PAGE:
Elliott: We now have the President of the United States calling for a war-crimes trial of the President of Russia. He, however, stopped short of accusing his counterpart of genocide and White House officials were very careful to stress that there is a very legalistic definition of that crime. Foreign Policy Twitter spent a lot of time on this today, but if you’re running a race in a competitive House district, does this matter a lick? And Kristen, how much are your corporate clients looking for you guys to use your decoder ring on this aspect of their fiscal and reputational-risk planning?

Hawn: Companies are certainly stepping up to the plate like never before when it comes to reputational risk planning. Particularly large employers. They are navigating a whole new generation of workers who care about what they have to say on major social issues. The same goes for the communities where they operate. We spend a lot of time working with companies trying to navigate how and when to speak up. Handled responsibly, it can be an enormously positive thing.

Beynon: Whether you’re a Republican, Democrat, or Independent, you need to get gas, you need to get milk, and you’re feeling the pinch at the checkout line. I think people are universally horrified by the images they’re seeing on their TVs, but if you can’t afford to put gas in your car or food on your table, the war in Ukraine is a secondary issue when you head to the polls.

Elliott: I’m curious how you’re seeing the student loan-pause news play out. With every single slipping repayment deadline, it seems like the White House is laying the groundwork for student loan forgiveness in a big way. Am I misreading this?

Beynon: Call me a cynic, but I think this is less about laying the groundwork for permanent student loan forgiveness and more about the Biden Administration’s sinking poll numbers with younger voters, which were once one of his strongest voting blocs as they head into the midterms.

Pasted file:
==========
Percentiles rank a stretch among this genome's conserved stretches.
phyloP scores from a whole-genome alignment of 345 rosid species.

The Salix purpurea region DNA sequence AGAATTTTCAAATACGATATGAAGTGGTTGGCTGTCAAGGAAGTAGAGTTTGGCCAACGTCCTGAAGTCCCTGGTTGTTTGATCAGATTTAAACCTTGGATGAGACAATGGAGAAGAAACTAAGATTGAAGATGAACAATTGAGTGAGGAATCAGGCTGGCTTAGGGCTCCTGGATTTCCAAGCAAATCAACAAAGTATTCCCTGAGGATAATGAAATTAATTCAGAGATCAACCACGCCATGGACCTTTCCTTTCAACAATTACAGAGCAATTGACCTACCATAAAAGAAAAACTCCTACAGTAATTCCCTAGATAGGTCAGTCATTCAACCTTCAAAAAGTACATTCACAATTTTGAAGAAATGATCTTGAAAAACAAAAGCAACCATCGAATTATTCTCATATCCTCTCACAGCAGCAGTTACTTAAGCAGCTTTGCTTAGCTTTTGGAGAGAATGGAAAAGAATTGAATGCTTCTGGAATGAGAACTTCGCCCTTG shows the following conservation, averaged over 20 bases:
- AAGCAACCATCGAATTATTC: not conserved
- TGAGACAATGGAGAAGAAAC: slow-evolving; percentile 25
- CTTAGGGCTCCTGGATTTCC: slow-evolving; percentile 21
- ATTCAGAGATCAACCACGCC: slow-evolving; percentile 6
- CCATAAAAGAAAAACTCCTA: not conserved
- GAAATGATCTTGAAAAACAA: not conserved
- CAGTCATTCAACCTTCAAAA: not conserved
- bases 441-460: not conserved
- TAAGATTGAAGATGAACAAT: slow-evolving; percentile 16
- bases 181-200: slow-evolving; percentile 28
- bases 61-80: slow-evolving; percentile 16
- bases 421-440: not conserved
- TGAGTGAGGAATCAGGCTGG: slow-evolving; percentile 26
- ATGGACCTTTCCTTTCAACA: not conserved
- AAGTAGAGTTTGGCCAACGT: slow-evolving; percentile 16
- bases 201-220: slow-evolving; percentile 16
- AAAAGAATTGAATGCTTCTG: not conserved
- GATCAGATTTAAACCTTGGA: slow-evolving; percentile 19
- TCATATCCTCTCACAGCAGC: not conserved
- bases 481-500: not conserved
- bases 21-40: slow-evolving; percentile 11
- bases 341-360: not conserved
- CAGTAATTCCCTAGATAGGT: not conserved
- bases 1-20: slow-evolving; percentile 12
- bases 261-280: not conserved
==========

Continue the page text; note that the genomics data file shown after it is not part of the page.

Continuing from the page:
Hawn: I don’t know if this is about a political calculation over policy, but the truth is young people don’t turn out for the midterms in nearly the numbers they do for the presidential election. And there are a number of people across the political spectrum who don’t agree with student loan forgiveness for valid reasons.

Elliott: Folks, this has been a pleasant conversation, so I thank you for that. We just watched the Senate confirm Judge Jackson to the seat and I wonder how history is going to judge this chapter in an increasingly hostile confirmation system.

Beynon: I think history books will look back at the glass-ceiling Justice Jackson broke through her confirmation, and forget much of the hearings and floor debate. She’s on the Court now for life and her legacy will now be made through her rulings.

Hawn: Agreed on the Jackson confirmation. No one will remember the politically motivated and divisive remarks made by a few senators during the confirmation process.

Elliott: Separately, am I alone in thinking the Russia-Ukraine story is slipping from public consciousness too easily? I mean, the UN suspended Russia from its human rights panel and I wouldn’t be shocked to find local newspapers forget to mention it in tomorrow’s editions.

Beynon: Sadly, I think you’re right. We have such a short attention span as a society and want instantaneous results on pretty much everything, not just the Ukraine crisis. It’s really not a healthy thing, because you have global threats that do take the long view and are prepared to essentially wait us out.

Hawn: I agree with Matt here. Russia shows no signs of retreating, and the Ukrainian people need our support. An important part of that is the media’s continued coverage of the atrocities committed by Vladimir Putin. Unfortunately there does seem to already be a sense of fatigue, but democratic governments and their leaders across the globe should continue to provide the assistance the Ukrainian people need to prevail over the long term.

Elliott: Thank you both for a candid chat this week.